FoodForward SASouth Africa is one of the most developed African countries and the continent’s largest stock exchange. However, despite its advanced economy, South Africa still has much work to do to solve its key issues, one of them being food insecurity. According to Statistics South Africa, in 2017, 6.8 million South Africans faced hunger. Although the number of food-insecure populations has plummeted by more than half from 13.5 million in 2002, roughly 11% of the country’s population struggled to put food on the table in 2019. However, a closer look at South Africa reveals that hunger is not a national-level issue but rather a household-level issue. Although the country produces enough food for its citizens, approximately 10 million tonnes of food goes to waste in a year. FoodForward SA aims to alleviate hunger in South Africa by rescuing and redistributing surplus food that would otherwise go to waste.

The FoodForward SA Mission

FoodForward SA is a South African nonprofit that was established in 2009 to alleviate hunger in South Africa by rescuing quality edible food for subsequent redistribution to people in need. FoodForward SA partners with various local beneficiary organizations (BOs) to extend its impact to rural and urban communities. Through these BOs, the organization widens the scope of its impact to large numbers of vulnerable South Africans, which it would otherwise not reach if it were acting alone.

The FoodShare Innovation

Before 2018, FoodForwad SA relied on a complex logistics chain to gather, categorize, store surplus food from donor agencies and redistribute the food to beneficiary organizations. In 2018, however, this ended with the organization’s innovation, “FoodShare,” a cyber platform to help save quality food that would otherwise end up in landfills by virtually connecting food outlets with beneficiary organizations, consequently promoting a smoother redistribution process. In addition to connecting donors and beneficiaries, FoodShare also allows for easy inventory optimization, tonnage measurement and offline monitoring and evaluation, among other features.

Breakfast Program

About nine years ago, FoodForward SA embarked on a partnership with Kellogg’s, a U.S. multinational food manufacturing company. The Kellogg’s Breakfast for Better Days Programme is a school feeding initiative dedicated to providing breakfast to vulnerable primary and secondary school children in South Africa. In 2020, the program covered the South African provinces of Gauteng, KwaZulu-Natal and both the Eastern and Western Cape, reaching roughly 37,000 children. The collaborative efforts of FoodForward SA and Kellogg’s help the initiative expand its reach and impact. In 2021, Kellogg’s hopes to extend the program’s impact to more vulnerable areas in South Africa.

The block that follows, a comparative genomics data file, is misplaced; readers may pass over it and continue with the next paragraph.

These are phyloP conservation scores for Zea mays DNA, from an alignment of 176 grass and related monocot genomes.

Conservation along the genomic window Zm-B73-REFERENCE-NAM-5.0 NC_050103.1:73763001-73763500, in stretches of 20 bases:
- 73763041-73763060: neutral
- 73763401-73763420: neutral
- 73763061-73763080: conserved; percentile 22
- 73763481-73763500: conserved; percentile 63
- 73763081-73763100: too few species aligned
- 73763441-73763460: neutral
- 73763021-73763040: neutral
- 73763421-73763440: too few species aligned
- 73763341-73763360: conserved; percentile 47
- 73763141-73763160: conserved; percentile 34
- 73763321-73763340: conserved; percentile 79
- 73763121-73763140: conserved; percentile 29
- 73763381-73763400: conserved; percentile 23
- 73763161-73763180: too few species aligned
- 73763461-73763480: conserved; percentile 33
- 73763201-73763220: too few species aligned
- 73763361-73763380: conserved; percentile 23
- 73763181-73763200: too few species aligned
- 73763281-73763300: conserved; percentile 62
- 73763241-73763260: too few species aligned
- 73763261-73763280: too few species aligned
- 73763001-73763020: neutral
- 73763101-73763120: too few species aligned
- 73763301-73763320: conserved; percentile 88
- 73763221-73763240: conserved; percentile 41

Mobile Rural Depot Programme

FoodFoward SA’s Mobile Rural Depot Programme was started in 2019 to alleviate hunger in South Africa by making quality surplus food accessible to more than 25 identified and underserved rural communities. FoodForward SA deploys trucks loaded with food supplies to each depot region to deliver food to communities. BOs from neighboring communities subsequently gather to collect and redistribute the food. Following the delivery, empty trucks stop by the areas’ farms to stockpile surplus agricultural supplies, which are taken back to a warehouse.

COVID-19’s Impact: A Blessing in Disguise

Whereas the ongoing COVID-19 pandemic has exerted a toll on food banks globally, FoodForward SA has a different story. In an interview with The Borgen Project, Deidre Adams, the nonprofit’s fund development manager, discussed FoodForward SA’s immediate action during COVID-19 and its resulting success.

Adams explains that the COVID-19 pandemic required the organization to rapidly scale its operations to meet increasing food insecurity. The managing director of FoodForward SA, Andy Du Plessis, put out a food security appeal of R50,000 in order to extend its scale of food aid. The R50 million appeal sparked an influx of donations from local and international donors, totaling R90 million, almost doubling the initial target.

“By not only reaching but exceeding our appeal target, we have been able to scale rapidly so that currently, and within nine months only, we are feeding around 475,000 people daily,” Adams says. Through its Mobile Rural Depot (MRD) Programme alone, FoodForward SA currently reaches 62,000 vulnerable people in rural communities disproportionately affected by the pandemic.

Future Prospects

Despite FoodForward SA’s remarkable success, the organization never stops searching for innovative ways to alleviate hunger in South Africa by reaching as many vulnerable communities as possible and seeking more financial support to reach all of the country’s nine provinces. In response to whether the organization’s progress provides hope of attaining its vision, “a South Africa without hunger,” Adams remarked that connecting the world of surplus to the world of need can indeed eradicate hunger in South Africa.

By 2024, FoodForward SA hopes to have expanded the number of beneficiaries to one million people. “As we expand our operations to reach one million people, we would like to call on food supply chain role players to donate their surplus food to FoodForward SA, which allows them to save on dumping costs,” Adams says.

During the 2020/2021 fiscal year alone, the organization issued 29 million meals. To ensure that its resources reach the intended beneficiaries, the organization pays unannounced monitoring and evaluation visits to its beneficiary organizations once a quarter. Although from the current state affairs, it is indubitable that South Africa still has a steep hill to climb to achieve zero hunger, FoodForward SA’s exceptional work promises rewarding outcomes in due time.

– Mbabazi Divine
Photo: Courtesy of FoodForward SA